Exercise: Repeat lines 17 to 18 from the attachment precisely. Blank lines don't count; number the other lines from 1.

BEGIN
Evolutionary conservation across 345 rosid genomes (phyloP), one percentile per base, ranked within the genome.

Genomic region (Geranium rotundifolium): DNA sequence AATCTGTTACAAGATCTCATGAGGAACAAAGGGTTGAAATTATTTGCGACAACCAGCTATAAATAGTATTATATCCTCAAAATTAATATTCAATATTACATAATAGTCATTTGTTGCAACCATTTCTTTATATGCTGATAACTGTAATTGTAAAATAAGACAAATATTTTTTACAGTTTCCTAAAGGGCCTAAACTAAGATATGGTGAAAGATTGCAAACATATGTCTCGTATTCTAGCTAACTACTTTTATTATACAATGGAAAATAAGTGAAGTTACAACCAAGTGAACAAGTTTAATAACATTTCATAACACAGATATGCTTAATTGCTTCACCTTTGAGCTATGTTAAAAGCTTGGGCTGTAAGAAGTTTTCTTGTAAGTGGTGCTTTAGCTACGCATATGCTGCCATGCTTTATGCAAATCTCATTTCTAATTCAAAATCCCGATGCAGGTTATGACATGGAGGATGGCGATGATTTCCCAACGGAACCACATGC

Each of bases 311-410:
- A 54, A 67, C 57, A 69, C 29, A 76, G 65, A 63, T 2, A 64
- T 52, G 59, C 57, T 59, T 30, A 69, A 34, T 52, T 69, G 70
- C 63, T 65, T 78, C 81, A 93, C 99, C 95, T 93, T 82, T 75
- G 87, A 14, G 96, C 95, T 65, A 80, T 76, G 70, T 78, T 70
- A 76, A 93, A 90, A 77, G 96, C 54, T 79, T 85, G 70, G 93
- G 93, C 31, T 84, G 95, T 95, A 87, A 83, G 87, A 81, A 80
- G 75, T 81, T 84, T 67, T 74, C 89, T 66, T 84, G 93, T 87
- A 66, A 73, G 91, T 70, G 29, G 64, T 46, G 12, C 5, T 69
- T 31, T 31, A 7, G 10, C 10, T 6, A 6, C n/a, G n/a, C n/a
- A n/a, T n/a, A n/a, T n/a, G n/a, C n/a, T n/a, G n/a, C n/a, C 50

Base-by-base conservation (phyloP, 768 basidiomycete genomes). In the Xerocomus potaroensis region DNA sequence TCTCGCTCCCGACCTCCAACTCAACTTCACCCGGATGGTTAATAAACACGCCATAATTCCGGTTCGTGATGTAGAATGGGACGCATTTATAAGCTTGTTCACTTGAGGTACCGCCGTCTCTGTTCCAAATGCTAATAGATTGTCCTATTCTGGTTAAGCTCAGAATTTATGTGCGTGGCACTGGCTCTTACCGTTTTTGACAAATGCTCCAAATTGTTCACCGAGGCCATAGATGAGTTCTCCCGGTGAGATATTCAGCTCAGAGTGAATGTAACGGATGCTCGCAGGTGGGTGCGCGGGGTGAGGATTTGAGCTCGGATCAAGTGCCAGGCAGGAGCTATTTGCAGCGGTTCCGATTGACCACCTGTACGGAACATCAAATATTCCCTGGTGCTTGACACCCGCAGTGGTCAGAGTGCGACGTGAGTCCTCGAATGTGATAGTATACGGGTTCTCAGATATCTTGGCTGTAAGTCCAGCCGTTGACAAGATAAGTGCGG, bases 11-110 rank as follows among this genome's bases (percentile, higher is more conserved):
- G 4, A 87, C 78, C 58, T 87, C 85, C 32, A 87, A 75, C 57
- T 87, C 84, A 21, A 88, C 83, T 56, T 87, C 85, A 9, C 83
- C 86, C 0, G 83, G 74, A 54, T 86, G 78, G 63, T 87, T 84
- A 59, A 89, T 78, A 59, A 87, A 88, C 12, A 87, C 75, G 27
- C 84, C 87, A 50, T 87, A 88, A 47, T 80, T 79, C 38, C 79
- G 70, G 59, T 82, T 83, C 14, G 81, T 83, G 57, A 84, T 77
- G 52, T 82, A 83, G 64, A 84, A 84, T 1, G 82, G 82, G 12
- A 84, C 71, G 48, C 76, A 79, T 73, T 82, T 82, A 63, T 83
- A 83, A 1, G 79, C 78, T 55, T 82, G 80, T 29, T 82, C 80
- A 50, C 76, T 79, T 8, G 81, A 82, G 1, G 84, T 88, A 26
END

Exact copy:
- C 86, C 0, G 83, G 74, A 54, T 86, G 78, G 63, T 87, T 84
- A 59, A 89, T 78, A 59, A 87, A 88, C 12, A 87, C 75, G 27